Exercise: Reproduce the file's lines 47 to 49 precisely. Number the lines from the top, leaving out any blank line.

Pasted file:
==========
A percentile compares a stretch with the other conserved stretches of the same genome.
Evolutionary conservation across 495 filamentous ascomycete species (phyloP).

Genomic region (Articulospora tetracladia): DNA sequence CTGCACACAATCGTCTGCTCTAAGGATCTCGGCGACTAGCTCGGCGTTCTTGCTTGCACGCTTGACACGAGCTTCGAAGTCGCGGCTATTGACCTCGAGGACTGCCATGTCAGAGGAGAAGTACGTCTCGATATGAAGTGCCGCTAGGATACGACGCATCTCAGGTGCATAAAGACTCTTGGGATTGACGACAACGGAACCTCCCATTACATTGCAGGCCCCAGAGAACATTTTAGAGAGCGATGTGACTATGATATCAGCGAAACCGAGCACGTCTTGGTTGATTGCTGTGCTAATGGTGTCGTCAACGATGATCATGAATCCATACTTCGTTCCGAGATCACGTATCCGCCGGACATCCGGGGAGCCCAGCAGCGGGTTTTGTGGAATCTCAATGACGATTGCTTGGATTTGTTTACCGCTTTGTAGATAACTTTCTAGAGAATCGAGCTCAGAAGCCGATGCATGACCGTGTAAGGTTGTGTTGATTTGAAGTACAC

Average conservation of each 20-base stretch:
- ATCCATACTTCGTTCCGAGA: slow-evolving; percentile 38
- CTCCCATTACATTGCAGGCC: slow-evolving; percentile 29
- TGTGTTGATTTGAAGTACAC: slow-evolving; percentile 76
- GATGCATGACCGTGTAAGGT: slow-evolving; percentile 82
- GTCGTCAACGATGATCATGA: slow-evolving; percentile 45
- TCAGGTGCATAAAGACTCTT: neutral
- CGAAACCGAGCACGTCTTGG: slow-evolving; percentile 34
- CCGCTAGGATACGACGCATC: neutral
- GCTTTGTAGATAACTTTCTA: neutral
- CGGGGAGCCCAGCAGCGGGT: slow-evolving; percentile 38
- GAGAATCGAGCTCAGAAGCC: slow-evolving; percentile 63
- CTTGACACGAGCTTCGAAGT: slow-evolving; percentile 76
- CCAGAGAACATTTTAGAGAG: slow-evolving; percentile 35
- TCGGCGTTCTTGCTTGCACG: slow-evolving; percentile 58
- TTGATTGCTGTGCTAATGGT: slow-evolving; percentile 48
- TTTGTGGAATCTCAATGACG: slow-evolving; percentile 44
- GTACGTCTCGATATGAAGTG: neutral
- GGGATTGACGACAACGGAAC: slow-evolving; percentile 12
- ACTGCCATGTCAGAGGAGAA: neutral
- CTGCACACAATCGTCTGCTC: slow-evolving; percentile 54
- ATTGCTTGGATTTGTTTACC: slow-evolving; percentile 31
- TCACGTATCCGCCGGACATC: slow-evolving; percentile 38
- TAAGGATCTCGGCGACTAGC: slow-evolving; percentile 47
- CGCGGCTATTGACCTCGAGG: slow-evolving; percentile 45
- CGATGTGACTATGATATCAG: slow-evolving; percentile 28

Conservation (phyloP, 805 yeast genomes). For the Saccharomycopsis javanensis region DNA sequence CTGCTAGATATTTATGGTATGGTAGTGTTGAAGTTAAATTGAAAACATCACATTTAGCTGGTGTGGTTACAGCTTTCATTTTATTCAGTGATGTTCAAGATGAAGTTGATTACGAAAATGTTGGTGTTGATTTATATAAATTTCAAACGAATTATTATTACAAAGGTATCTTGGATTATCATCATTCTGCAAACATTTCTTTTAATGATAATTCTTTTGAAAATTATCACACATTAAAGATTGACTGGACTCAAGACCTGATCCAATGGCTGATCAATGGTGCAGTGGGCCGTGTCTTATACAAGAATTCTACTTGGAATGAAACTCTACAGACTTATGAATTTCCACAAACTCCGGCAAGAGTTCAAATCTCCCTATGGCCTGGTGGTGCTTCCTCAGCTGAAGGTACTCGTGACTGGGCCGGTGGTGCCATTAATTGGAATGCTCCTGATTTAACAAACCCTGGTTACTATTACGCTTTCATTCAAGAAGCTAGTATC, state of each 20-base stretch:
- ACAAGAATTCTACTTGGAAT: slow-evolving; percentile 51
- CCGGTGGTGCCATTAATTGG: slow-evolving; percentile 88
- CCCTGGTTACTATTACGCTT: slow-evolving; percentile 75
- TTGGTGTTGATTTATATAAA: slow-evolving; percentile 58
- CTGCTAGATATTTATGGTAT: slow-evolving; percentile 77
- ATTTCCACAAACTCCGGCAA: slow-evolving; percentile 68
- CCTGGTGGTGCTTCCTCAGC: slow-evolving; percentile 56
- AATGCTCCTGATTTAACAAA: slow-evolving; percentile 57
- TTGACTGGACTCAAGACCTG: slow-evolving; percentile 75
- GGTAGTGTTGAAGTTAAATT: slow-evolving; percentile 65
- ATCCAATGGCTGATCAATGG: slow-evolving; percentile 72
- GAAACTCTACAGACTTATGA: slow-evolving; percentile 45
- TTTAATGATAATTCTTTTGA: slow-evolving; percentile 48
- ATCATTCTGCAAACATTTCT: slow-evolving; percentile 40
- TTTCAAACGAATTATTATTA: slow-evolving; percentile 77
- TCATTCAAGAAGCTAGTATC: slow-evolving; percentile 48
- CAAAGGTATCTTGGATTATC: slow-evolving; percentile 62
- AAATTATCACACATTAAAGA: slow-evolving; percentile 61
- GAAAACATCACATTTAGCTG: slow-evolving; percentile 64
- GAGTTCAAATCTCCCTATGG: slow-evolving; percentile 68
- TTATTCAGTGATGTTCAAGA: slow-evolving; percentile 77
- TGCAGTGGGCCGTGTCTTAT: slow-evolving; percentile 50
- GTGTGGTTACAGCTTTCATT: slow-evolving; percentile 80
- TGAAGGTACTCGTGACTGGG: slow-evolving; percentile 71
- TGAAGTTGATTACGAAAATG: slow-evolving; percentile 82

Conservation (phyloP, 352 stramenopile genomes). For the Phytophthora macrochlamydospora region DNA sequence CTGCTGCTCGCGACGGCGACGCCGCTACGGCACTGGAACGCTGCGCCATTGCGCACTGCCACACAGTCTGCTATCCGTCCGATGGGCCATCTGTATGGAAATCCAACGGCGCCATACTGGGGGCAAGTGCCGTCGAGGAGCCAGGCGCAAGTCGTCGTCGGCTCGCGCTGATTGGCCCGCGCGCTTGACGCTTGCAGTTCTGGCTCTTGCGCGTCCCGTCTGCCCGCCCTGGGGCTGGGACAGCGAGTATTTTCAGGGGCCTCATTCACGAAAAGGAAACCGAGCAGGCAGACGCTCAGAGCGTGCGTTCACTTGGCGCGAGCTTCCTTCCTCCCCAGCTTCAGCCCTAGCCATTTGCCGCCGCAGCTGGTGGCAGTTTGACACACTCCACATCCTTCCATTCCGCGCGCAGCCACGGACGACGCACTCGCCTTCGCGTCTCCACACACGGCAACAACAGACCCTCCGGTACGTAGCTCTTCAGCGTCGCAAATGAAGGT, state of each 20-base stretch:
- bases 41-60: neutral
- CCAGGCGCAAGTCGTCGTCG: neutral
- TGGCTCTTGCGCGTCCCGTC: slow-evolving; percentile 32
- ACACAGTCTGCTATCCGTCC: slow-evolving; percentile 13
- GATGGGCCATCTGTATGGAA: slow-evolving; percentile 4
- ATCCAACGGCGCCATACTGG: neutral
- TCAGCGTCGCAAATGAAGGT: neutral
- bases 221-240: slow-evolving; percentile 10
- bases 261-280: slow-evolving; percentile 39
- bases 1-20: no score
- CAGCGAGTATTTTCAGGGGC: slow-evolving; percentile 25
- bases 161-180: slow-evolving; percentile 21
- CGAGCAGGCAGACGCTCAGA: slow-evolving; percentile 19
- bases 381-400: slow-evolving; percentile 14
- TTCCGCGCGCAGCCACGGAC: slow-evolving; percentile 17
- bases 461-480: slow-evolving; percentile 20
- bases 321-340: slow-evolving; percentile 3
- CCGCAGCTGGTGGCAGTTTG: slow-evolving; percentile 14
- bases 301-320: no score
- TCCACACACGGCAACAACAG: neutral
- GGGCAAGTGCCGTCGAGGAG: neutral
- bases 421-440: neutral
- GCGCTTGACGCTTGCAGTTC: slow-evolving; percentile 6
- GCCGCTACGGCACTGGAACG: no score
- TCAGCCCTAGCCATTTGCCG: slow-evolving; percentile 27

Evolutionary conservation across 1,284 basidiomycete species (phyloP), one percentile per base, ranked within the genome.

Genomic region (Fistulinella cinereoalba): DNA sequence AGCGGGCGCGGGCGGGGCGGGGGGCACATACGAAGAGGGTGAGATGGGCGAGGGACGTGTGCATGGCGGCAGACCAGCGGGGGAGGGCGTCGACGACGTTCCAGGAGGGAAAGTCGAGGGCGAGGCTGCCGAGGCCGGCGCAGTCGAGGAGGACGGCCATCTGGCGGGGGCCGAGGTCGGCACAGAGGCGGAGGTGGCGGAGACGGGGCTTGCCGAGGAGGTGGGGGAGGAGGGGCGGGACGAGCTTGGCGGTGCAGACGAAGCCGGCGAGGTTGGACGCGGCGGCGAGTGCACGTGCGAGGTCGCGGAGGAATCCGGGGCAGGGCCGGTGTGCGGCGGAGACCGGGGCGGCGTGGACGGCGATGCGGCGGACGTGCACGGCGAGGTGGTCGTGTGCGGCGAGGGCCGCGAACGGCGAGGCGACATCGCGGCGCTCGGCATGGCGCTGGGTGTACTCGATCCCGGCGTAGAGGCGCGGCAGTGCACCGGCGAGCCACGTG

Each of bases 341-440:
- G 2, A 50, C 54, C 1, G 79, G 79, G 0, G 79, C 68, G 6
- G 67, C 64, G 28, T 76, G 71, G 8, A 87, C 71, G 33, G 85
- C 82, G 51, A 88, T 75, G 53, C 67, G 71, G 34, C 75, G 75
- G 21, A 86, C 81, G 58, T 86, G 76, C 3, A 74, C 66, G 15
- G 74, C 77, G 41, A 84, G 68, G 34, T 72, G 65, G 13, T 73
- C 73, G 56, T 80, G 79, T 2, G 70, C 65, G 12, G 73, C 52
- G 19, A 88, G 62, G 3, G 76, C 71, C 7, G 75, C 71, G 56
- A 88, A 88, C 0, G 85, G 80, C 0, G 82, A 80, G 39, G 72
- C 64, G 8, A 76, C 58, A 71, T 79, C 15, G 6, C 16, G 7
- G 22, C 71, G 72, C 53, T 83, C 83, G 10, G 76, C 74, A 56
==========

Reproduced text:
- CAAAGGTATCTTGGATTATC: slow-evolving; percentile 62
- AAATTATCACACATTAAAGA: slow-evolving; percentile 61
- GAAAACATCACATTTAGCTG: slow-evolving; percentile 64